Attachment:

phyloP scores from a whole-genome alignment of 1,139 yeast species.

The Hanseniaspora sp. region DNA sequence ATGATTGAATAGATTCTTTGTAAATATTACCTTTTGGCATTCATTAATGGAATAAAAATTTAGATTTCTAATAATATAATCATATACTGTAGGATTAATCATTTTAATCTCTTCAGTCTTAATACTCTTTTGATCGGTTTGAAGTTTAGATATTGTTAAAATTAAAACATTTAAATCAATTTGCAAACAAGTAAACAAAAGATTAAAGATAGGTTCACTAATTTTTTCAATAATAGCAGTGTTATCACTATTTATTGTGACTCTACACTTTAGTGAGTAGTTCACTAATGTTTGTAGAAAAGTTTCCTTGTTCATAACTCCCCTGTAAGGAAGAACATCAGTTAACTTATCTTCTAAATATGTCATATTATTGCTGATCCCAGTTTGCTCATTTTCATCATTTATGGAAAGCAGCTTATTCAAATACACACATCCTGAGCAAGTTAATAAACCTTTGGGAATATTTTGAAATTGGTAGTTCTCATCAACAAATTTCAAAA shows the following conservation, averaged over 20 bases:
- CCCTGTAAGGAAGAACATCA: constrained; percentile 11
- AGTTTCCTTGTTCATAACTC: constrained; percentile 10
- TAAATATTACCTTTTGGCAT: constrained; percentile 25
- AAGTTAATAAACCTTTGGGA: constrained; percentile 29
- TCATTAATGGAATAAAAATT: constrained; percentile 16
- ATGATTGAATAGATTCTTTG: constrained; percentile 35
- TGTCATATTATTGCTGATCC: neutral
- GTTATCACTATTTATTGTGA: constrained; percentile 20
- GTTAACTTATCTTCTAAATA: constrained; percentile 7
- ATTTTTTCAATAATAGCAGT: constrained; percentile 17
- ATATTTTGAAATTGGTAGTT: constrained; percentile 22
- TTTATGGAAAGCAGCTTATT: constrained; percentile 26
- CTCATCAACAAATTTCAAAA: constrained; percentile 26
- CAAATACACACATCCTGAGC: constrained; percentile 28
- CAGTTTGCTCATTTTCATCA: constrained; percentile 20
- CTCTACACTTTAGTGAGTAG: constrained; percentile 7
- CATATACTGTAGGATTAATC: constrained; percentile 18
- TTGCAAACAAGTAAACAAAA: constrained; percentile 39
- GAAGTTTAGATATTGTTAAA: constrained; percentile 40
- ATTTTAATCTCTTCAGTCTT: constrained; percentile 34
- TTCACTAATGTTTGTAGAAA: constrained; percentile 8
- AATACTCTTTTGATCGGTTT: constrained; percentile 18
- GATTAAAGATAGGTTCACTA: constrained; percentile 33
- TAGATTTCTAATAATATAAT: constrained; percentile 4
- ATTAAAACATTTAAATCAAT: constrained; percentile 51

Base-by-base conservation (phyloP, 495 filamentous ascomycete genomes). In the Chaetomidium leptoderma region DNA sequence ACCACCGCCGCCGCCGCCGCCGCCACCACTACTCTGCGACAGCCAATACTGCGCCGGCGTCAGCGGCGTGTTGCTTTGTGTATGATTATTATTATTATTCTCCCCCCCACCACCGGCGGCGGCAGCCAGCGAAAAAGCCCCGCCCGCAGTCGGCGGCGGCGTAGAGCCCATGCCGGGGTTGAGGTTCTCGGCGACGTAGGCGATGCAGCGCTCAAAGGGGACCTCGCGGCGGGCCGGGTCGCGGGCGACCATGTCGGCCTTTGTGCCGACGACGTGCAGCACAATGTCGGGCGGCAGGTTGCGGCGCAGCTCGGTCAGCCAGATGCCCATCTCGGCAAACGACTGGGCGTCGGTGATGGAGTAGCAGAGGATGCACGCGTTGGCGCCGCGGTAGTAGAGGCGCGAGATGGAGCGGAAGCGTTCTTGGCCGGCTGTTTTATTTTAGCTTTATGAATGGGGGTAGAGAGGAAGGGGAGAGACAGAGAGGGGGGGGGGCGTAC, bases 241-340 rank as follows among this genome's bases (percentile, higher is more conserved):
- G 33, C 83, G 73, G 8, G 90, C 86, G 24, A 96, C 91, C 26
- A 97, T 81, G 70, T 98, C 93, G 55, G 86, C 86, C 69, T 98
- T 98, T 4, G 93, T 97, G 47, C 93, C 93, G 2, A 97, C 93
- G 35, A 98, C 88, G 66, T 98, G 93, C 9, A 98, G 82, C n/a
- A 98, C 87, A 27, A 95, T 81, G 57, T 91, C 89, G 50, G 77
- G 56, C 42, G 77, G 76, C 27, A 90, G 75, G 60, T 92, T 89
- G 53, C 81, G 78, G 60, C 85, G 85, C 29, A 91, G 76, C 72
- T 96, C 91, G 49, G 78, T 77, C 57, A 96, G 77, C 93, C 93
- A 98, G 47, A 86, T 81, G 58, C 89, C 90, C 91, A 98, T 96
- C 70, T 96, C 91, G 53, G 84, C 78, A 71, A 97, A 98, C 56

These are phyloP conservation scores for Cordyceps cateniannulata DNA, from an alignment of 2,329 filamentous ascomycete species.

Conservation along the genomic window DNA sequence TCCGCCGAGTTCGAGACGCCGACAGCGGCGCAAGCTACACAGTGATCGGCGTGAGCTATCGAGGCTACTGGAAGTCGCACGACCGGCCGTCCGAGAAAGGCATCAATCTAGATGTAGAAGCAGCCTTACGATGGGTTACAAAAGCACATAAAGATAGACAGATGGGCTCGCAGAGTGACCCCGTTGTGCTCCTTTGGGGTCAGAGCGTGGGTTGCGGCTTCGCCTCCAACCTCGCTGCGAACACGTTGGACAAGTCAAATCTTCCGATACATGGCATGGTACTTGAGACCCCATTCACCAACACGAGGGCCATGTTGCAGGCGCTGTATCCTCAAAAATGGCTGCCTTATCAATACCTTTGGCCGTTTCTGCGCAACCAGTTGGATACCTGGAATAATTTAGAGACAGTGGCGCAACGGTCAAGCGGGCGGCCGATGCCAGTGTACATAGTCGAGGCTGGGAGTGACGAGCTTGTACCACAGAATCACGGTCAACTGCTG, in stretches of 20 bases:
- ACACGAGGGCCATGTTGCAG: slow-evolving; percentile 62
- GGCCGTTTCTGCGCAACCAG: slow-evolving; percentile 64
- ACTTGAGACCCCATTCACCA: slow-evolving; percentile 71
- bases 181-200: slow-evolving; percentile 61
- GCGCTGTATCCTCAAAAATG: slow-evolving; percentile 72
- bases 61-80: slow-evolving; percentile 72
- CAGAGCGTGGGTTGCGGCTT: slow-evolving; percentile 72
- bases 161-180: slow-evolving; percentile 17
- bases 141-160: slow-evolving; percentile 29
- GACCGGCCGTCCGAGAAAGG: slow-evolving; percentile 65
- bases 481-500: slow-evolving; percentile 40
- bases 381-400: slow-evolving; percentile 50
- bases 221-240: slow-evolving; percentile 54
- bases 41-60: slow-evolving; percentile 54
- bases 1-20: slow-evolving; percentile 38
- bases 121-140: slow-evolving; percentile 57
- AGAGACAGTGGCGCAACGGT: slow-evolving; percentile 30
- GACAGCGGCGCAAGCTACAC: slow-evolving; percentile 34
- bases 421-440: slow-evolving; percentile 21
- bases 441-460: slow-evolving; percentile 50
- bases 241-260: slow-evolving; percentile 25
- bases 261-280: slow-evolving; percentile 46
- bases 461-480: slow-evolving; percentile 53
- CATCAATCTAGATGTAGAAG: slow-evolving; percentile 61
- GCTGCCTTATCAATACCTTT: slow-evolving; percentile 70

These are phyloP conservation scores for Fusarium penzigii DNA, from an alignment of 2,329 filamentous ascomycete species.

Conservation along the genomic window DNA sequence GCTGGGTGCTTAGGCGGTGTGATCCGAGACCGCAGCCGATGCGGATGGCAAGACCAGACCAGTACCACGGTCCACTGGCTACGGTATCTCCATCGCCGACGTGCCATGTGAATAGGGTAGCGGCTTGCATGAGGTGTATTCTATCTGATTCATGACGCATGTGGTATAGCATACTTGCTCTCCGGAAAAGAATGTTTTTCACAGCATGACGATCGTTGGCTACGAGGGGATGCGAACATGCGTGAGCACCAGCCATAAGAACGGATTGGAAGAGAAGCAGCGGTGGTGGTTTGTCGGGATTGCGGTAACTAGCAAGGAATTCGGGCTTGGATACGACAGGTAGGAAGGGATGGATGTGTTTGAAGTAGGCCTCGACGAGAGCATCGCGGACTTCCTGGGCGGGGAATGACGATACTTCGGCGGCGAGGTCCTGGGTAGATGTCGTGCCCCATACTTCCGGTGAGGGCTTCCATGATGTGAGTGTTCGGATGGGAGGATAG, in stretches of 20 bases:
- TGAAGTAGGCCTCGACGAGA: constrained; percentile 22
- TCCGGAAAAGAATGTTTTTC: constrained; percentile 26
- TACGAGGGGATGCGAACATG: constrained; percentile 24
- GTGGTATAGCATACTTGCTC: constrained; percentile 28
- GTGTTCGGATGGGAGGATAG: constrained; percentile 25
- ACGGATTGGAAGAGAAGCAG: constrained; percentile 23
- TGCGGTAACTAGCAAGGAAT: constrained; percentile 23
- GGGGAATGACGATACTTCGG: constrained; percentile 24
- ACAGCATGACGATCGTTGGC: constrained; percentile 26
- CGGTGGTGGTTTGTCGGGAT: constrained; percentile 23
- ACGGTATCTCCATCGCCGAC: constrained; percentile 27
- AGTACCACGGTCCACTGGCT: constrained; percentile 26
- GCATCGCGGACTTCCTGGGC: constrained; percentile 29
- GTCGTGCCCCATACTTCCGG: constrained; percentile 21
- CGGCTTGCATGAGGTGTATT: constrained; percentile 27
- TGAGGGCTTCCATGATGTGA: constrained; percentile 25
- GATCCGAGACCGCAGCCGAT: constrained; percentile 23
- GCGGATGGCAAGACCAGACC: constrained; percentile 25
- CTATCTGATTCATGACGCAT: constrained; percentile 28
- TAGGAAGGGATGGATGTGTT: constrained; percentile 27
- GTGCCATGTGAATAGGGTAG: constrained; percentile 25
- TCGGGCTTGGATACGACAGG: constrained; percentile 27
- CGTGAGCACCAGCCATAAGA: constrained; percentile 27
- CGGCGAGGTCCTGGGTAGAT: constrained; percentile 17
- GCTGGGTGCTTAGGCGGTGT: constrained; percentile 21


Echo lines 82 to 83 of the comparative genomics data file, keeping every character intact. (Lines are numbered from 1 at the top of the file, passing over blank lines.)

- CGGCTTGCATGAGGTGTATT: constrained; percentile 27
- TGAGGGCTTCCATGATGTGA: constrained; percentile 25